Market researchers conduct user interviews as a precursor to a quantitative survey to investigate motivations and feelings, usually in the opportunity discovery phase. These are typically conducted when there is insufficient knowledge about a target population. These early interviews provide a preliminary idea of what’s going on. In turn, they are used to design quantitative surveys that will follow. Market researchers also use this methodology to dig deeper, to understand the motivations behind the acceptance or rejection of a product or service concept.

User researchers conduct user interviews to get a deeper understanding of the target users identified via market research. The focus of this activity is to investigate their feelings around needs and pain points, and the perception of the end-to-end experience with the product. This methodology can be used as a precursor to a deeper contextual inquiry, or to other user research-only methods.

Other qualitative methodologies such as focus groups and diary studies also blur the lines between market and user research. In this case, the main differences are the specific phase of product development in which the activities are conducted and the focus of the research. Market research activities are conducted during the audience definition, opportunity/needs discovery, and product concept phases. The focus of market research studies is on perception and attitudinal aspects. User research activities are mostly in the pre-design and post-design phase, and center on how work is actually done. However, with changing roles and a better understanding of what user research can do, in many companies user research teams have also been conducting studies earlier, during the opportunity/needs discovery and product concept phases.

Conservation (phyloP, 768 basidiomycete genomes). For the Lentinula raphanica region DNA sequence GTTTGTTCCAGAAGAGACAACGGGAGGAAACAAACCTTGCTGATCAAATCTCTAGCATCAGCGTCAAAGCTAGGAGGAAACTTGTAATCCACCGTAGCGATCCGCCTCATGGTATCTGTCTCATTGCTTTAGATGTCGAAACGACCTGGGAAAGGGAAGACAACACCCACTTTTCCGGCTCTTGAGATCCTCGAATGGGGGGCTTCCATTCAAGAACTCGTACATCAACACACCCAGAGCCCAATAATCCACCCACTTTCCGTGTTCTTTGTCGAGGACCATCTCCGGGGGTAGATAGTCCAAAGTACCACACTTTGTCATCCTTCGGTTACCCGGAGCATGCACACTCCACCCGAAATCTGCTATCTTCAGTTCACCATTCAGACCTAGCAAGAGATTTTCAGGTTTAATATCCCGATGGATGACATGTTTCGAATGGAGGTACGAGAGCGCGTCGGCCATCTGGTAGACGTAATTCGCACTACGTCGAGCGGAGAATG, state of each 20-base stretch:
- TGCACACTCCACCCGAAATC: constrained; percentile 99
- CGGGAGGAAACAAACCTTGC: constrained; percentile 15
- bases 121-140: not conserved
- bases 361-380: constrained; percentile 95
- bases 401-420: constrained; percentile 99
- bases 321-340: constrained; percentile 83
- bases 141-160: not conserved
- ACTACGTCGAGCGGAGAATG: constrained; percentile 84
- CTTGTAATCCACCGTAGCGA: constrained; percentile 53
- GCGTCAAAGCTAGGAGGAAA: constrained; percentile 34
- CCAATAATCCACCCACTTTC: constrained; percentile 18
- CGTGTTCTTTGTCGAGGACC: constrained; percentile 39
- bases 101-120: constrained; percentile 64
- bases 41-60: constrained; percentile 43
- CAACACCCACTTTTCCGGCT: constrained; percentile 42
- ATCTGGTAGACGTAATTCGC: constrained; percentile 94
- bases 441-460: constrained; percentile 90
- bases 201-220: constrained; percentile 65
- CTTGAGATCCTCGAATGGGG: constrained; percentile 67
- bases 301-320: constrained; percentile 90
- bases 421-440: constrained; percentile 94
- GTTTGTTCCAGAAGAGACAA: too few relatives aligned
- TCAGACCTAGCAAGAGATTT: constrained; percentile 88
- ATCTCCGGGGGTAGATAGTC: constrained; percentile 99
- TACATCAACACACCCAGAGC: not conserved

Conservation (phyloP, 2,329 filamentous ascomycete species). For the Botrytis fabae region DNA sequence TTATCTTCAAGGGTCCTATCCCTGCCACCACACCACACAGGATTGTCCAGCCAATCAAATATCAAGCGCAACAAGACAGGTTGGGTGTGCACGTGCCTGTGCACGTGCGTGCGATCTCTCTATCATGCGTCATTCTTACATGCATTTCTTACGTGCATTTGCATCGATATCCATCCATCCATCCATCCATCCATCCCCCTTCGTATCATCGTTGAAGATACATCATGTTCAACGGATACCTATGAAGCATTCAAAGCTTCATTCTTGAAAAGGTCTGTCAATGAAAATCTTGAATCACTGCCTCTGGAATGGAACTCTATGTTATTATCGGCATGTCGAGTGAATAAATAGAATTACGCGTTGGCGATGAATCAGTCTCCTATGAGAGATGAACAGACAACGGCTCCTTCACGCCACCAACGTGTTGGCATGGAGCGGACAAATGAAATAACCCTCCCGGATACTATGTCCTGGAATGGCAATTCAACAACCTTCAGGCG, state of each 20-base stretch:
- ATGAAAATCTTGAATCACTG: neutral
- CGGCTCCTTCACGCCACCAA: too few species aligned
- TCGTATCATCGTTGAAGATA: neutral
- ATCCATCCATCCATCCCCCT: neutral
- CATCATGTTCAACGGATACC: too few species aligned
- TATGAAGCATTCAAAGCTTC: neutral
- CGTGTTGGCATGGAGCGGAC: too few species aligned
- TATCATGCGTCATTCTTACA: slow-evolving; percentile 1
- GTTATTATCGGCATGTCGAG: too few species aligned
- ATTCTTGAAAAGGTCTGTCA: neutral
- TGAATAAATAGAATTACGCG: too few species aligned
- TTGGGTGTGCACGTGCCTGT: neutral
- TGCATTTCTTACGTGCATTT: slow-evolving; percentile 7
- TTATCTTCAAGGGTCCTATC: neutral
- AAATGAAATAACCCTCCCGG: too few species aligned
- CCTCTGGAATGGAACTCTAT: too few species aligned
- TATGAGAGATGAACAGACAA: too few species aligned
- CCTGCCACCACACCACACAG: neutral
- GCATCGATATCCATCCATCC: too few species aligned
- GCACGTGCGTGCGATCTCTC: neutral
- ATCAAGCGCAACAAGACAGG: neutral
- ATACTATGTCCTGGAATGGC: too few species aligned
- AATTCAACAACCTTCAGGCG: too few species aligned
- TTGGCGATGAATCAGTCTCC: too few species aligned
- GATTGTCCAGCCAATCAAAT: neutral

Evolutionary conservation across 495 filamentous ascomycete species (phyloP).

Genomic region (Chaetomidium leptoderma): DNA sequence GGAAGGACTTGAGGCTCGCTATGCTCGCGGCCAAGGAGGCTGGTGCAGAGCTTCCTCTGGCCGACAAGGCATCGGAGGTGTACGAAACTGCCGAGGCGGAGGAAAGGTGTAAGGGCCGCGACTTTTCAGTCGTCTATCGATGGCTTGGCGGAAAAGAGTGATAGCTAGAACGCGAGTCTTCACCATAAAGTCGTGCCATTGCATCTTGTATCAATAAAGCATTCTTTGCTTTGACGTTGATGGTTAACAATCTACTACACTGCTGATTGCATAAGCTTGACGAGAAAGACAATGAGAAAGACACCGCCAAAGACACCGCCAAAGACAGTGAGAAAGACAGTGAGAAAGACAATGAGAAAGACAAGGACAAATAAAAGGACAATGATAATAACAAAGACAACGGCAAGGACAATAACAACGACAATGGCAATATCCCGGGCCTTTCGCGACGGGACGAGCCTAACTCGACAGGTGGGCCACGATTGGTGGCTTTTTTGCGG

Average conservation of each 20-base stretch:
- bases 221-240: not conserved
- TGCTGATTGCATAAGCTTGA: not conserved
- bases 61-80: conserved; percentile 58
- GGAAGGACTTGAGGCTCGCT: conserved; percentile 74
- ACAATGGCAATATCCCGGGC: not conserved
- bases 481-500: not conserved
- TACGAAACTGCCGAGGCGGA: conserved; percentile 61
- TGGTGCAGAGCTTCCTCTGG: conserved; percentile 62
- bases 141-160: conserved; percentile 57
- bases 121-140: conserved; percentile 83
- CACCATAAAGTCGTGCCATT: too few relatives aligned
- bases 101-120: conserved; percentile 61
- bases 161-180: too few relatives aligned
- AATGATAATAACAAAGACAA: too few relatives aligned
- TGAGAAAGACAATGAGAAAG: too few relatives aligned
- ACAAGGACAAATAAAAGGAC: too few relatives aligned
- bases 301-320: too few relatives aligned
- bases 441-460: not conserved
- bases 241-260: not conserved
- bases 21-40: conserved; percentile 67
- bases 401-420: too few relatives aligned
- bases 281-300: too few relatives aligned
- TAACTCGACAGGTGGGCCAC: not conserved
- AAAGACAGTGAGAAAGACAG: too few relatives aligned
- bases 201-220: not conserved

Neither method is better than the other: They are complementary approaches. They are not and should not be competing with each other from either a content or political perspective.


Due to the overlap in the product phase, when both disciplines conduct their activities, it is possible that insights gathered from both disciplines have a significant overlap. This makes it all the more important that the two disciplines collaborate on research activities to ensure that you both “build the right product” and “build the product right.” In cases where it matters, it also makes sense to blend both activities so one research activity can be designed based on the findings of the other.

Blending Research Activities

Time crunch and budget constraints are the two factors that work in favor of blending market and research activities into one activity.